Pension provision: exposing a two-tier and unequal system

Overhaul needed to put private and public sectors on more even footing

 

A glaring anomaly in the way the cost of pensions is calculated in the public and private sectors has been revealed in a new study. It is further evidence of the need to put workers in both sectors on a more even footing when it comes to pension provision.

The study by the Association of Pension Trustees of Ireland shows private sector workers and their employers would have to spend millions of euro to earn the kind of retirement benefits paid to our senior politicians, judges and public servants. A notable feature of the study is the finding that the pensions paid to State employees are valued by the Revenue Commissioners at considerably less for tax purposes than identical pensions paid to people in the private sector.

For instance a TD retiring at the age of 60 on full benefits after 20 or more years service will get a tax free lump sum of €135,000 and a pension of €45,000 a year. The cost of this pension on the open market would be €2.38 million but the Revenue Commissioners calculate the value of a Dáil deputy’s pension at €1.48 million. The critical point here is that pension pots valued at €2 million or more are subject to a “super tax” rate of 70 per cent. A TD is treated as being well under this threshold but a private sector employee with the same pension entitlements is over the limit and liable to “super tax”.

Senior public servants are in a similar position and while judges and hospital consultants with full entitlements are deemed to be a little over the €2 million thresholds by the Revenue Commissioners, they are considerably over it by open market calculations. The more favourable tax treatment of public service pensioners with substantial entitlements by comparison with their private sector equivalents is just another example of the generally better pension provision for retiring public servants at all levels of income.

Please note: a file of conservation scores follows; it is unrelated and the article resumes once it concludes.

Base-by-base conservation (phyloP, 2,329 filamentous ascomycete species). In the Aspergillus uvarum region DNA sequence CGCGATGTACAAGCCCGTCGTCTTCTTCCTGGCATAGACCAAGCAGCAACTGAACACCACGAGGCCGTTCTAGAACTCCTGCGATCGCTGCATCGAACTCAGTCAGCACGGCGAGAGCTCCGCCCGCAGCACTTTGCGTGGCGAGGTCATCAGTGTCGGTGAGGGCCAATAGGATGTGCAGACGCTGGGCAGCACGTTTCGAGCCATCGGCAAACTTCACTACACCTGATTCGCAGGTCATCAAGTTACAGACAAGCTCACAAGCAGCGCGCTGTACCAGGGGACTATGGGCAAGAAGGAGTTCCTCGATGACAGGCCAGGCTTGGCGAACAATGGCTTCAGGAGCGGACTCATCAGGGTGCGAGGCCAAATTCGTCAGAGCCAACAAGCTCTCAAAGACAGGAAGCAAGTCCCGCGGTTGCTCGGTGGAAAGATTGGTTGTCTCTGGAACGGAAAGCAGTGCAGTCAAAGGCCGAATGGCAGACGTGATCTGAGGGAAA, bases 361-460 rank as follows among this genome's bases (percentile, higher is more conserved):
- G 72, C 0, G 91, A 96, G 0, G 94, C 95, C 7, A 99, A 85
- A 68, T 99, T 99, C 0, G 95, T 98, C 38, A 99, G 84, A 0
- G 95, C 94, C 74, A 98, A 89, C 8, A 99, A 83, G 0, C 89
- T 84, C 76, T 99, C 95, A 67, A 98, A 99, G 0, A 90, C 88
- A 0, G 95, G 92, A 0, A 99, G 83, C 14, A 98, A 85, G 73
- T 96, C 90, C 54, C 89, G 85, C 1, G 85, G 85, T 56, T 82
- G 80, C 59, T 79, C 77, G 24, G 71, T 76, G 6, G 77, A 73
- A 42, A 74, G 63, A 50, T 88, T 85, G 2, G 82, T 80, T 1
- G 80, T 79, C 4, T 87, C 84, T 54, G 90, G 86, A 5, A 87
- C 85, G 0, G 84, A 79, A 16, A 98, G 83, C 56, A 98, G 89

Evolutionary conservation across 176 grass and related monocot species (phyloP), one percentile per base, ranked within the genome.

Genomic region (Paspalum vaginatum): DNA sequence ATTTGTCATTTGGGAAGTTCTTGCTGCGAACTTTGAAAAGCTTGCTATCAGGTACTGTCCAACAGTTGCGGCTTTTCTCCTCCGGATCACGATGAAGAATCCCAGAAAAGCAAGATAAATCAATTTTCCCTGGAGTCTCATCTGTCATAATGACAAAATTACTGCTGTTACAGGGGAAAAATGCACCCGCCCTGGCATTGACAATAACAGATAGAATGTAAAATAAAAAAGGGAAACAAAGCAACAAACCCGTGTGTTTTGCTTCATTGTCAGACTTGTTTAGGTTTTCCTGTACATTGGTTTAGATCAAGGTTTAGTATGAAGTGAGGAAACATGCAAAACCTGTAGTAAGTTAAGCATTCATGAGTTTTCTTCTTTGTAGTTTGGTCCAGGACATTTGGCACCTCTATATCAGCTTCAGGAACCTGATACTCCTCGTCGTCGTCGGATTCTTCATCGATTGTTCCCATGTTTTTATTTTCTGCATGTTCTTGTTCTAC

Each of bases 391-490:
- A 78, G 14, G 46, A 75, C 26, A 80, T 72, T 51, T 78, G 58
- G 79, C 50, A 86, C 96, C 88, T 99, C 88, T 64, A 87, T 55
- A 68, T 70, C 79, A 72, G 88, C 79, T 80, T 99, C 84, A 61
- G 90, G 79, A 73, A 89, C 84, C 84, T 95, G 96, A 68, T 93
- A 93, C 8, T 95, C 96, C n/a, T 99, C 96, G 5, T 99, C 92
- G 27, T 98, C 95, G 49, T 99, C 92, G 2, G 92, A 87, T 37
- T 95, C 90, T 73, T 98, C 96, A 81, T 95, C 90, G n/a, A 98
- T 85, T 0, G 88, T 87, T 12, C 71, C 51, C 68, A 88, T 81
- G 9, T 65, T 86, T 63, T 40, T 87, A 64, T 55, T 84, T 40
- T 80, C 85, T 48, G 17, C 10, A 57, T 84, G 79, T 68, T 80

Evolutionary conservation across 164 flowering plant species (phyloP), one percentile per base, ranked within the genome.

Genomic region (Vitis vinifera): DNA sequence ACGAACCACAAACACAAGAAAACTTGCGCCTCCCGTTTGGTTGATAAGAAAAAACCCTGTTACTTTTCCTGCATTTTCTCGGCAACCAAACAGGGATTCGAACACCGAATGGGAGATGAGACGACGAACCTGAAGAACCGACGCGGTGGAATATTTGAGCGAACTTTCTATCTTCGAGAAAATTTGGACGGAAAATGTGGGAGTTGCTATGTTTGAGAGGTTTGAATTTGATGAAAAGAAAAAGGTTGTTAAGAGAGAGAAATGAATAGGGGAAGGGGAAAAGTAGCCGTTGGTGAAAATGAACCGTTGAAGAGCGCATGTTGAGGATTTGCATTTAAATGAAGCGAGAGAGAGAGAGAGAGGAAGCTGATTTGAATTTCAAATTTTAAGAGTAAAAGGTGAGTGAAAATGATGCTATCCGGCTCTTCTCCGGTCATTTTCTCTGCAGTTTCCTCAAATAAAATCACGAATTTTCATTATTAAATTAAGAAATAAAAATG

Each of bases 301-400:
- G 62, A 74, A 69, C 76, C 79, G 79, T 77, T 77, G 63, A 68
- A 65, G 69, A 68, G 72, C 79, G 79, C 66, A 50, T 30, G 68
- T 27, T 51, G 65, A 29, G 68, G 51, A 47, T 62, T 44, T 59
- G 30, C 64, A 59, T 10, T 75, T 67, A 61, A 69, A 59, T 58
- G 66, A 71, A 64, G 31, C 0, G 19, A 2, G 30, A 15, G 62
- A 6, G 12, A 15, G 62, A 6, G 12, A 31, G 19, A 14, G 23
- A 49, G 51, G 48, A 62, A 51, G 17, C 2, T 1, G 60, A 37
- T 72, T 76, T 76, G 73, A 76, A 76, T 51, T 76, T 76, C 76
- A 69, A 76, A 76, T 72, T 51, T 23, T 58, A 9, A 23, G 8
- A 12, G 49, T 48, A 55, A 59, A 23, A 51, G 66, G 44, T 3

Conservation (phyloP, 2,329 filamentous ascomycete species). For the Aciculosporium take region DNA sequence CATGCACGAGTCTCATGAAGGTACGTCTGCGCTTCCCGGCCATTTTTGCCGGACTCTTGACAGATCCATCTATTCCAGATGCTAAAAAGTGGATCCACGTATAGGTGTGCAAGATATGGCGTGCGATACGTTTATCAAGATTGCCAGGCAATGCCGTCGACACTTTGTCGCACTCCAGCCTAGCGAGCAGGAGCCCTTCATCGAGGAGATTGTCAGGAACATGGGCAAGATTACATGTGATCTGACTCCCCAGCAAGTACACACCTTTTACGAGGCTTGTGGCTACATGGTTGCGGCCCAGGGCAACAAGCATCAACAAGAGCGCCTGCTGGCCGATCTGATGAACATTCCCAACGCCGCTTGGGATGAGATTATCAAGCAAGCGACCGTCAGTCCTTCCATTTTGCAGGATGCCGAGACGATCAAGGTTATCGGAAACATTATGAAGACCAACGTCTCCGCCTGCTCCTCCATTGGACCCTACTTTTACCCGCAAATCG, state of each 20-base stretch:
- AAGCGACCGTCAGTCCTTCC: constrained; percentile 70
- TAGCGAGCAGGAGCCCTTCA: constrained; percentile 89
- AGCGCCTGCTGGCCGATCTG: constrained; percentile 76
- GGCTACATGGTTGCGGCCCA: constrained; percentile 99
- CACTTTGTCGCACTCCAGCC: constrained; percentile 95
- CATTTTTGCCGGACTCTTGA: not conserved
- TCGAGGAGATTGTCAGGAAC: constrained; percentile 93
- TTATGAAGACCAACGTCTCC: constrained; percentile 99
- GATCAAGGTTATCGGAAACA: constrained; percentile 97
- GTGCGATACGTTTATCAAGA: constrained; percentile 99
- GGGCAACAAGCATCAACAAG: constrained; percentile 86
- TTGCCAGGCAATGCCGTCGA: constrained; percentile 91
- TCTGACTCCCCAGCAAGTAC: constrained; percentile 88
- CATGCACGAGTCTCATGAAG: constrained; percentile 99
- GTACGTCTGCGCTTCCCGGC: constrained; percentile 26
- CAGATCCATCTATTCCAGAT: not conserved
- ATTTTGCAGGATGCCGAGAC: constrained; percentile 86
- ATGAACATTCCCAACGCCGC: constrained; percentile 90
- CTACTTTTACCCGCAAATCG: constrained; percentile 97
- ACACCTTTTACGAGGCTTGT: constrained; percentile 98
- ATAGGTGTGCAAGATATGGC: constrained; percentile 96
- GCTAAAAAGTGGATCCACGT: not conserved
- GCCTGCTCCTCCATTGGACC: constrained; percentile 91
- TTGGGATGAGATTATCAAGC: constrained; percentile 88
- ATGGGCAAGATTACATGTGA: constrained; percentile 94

This is on top of the fact that until recent years most private sector workers contributed considerably more to their pensions than their public sector counterparts.

There are understandable and valid reasons why public servants were given more favourable treatment in the past. The generous pensions were an inducement to some of the best and brightest people in the State to stay in the public sector rather than bringing their skills and experience into the private sector where they could have earned more. In the legal profession the generous pensions paid to judges were a factor in persuading leading barristers to take a big drop in salary at a certain stage of their career in the knowledge they would be able to retire on a handsome pension.

However, the time has come for a complete overhaul of the pension system and part of that must include a method of calculating pension pots that is fair and transparent to all.

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